Mercy and Iowa Heart Center are participating in a clinical trial evaluating a new treatment option for patients with persistent and/or longstanding atrial fibrillation (AFib).
The AMAZE clinical trial is evaluating a new approach that combines catheter ablation with the use of a device called the LARIAT Suture Delivery Device to close off the heart’s left atrial appendage (LAA), a muscular pouch connected to the left atrium of the heart. . The LARIAT is a permanent, non-surgical option for LAA closure that uses remote suture delivery to close the LAA from the outside of the heart.
In some patients with AFib (quivering or irregular heartbeat), the LAA does not contract effectively and can become a source of stroke-causing blood clots. The LAA may also be a source of abnormal electrical activity that triggers AFib.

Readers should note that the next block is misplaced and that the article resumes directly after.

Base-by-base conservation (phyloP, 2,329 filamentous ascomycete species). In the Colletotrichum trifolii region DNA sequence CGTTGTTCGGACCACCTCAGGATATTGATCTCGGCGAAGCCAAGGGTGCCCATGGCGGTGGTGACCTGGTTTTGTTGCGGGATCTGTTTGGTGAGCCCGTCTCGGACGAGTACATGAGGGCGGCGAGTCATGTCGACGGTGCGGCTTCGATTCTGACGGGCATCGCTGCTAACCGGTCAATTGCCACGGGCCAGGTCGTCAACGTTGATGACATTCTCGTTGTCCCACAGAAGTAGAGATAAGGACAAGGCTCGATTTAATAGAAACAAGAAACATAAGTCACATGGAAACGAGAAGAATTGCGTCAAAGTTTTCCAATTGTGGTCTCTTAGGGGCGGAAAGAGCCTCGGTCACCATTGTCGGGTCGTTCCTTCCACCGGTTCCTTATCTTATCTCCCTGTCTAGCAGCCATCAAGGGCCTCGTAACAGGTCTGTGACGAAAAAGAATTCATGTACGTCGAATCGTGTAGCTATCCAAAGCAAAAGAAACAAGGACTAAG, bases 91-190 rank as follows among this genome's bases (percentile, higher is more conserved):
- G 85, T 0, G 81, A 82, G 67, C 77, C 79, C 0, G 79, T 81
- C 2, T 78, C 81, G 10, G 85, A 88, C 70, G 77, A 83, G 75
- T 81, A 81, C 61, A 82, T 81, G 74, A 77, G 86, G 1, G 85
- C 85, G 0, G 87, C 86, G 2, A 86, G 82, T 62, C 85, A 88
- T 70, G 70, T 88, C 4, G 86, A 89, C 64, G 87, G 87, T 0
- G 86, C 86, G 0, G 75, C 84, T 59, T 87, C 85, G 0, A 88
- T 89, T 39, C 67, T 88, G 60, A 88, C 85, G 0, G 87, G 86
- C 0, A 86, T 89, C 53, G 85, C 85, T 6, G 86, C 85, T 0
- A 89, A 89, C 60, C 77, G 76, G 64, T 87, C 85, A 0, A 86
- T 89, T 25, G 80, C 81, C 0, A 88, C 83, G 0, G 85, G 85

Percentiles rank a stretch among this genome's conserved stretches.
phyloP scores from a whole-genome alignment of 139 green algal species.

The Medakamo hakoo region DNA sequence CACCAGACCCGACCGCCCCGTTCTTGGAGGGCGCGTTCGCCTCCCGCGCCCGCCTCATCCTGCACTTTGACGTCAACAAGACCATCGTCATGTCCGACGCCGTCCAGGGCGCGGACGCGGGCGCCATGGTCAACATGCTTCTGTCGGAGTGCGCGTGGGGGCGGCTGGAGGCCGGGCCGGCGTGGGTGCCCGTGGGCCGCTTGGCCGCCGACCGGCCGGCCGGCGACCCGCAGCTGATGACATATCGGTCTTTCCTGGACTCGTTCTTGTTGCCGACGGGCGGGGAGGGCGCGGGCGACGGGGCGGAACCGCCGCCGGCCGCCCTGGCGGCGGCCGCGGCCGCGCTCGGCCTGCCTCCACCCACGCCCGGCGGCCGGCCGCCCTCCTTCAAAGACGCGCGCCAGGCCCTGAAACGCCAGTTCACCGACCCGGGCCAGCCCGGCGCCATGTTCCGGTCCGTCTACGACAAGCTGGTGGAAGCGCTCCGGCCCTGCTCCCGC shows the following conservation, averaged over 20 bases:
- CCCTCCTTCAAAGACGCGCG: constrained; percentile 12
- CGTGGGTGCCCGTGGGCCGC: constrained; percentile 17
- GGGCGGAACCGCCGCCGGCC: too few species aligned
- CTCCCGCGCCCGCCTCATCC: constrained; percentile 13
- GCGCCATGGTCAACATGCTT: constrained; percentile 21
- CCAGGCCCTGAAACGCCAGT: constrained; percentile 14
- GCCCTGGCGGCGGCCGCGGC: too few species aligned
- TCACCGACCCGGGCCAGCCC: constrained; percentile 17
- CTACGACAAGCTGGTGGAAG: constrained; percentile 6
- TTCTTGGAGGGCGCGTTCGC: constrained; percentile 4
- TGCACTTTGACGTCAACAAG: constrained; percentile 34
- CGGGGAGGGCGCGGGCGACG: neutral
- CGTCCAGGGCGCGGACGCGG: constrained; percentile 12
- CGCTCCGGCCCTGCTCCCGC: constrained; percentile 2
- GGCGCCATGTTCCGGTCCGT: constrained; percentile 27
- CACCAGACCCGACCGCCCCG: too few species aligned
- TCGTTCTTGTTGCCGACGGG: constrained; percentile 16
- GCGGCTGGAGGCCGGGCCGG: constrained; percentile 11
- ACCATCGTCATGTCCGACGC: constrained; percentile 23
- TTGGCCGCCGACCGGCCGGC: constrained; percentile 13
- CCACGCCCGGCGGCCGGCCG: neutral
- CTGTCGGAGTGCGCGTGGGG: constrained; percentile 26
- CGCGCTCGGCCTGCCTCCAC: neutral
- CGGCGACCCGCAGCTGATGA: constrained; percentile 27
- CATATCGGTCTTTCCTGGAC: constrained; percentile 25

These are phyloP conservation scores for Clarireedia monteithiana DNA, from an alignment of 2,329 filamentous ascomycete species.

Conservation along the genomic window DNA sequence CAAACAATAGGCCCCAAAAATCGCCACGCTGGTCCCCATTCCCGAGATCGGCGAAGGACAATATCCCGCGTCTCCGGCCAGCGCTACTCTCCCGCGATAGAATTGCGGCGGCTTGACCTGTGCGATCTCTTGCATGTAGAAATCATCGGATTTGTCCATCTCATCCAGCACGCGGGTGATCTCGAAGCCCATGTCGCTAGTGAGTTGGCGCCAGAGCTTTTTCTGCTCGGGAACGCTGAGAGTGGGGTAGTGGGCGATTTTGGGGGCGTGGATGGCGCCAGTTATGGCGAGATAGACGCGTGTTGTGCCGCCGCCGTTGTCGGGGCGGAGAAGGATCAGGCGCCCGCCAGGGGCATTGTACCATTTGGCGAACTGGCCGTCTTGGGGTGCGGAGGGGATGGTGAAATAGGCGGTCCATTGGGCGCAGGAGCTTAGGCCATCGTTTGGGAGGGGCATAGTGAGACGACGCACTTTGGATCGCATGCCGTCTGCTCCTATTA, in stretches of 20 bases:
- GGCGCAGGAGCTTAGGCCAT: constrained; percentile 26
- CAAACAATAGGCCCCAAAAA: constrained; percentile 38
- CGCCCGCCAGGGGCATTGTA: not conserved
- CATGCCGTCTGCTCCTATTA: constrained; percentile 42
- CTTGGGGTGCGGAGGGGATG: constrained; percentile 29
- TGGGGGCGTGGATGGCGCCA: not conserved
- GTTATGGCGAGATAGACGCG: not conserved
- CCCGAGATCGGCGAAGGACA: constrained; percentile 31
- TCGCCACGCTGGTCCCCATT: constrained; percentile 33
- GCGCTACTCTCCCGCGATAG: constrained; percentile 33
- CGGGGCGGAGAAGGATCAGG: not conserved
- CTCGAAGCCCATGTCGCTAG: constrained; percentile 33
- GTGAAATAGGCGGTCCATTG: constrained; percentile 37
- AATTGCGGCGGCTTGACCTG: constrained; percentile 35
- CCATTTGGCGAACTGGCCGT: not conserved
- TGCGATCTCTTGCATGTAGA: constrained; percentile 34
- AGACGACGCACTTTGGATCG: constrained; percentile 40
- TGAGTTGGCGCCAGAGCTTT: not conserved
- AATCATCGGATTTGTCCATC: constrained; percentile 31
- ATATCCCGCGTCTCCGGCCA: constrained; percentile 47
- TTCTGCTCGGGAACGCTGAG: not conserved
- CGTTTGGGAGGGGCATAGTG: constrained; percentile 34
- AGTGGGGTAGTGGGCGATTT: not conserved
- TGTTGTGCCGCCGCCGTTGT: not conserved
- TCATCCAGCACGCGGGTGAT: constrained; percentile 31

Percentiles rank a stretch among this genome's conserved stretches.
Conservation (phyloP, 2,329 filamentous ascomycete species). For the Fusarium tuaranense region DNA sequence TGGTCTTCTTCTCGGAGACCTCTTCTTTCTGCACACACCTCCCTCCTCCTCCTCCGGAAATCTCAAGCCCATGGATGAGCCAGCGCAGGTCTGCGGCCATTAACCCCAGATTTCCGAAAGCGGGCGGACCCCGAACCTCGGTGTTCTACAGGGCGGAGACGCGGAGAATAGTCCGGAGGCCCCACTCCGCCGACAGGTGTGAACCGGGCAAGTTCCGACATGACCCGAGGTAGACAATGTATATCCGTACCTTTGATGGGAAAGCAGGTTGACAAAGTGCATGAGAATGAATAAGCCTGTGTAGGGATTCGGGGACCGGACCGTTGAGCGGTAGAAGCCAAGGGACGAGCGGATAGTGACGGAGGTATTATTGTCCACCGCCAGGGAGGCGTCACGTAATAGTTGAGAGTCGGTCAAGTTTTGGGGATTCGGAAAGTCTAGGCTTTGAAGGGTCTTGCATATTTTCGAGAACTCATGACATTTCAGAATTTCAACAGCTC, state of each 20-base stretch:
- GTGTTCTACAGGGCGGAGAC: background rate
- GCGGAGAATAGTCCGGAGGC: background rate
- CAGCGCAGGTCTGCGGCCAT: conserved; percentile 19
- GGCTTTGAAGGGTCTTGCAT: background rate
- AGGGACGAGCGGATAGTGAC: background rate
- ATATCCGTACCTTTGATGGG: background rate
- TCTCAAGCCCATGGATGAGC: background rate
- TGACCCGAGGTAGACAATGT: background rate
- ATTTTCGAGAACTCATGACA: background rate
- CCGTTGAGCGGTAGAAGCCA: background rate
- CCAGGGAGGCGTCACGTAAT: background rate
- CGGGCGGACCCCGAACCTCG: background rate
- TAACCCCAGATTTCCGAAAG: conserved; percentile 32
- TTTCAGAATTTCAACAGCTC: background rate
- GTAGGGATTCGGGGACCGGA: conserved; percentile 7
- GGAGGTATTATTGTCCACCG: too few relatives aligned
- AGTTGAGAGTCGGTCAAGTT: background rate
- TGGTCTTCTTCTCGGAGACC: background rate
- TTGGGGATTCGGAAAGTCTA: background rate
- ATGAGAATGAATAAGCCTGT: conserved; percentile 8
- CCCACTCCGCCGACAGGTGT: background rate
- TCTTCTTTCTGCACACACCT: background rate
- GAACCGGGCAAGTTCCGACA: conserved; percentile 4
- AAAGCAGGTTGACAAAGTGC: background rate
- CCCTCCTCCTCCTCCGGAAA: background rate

Catheter ablation, a common treatment for AFib, is a technique used to destroy small areas in the heart that may be causing rhythm issues by sending electrical (or sometimes cold) energy to the problem area.
The randomized, controlled AMAZE trial is enrolling 600 persistent and/or longstanding persistent AFib patients who are candidates for pulmonary vein isolation (PVI) catheter ablation. The objective of AMAZE is to determine if the LARIAT procedure, plus a PVI ablation, will lead to a reduced incidence of recurrent AFib compared to PVI alone.
"The AMAZE trial could help validate the mechanical and electrical isolation benefits of the LARIAT device and demonstrate that it will reduce or eliminate these electrical triggers. It may eventually become an important component in reducing recurrence in patients with persistent AFib," says site principal investigator Troy Hounshell, M.D., electrophysiologist , Iowa Heart Center.
To find out more about the AMAZE trial at Mercy, please call Iowa Heart Center Research at (515) 633-3842.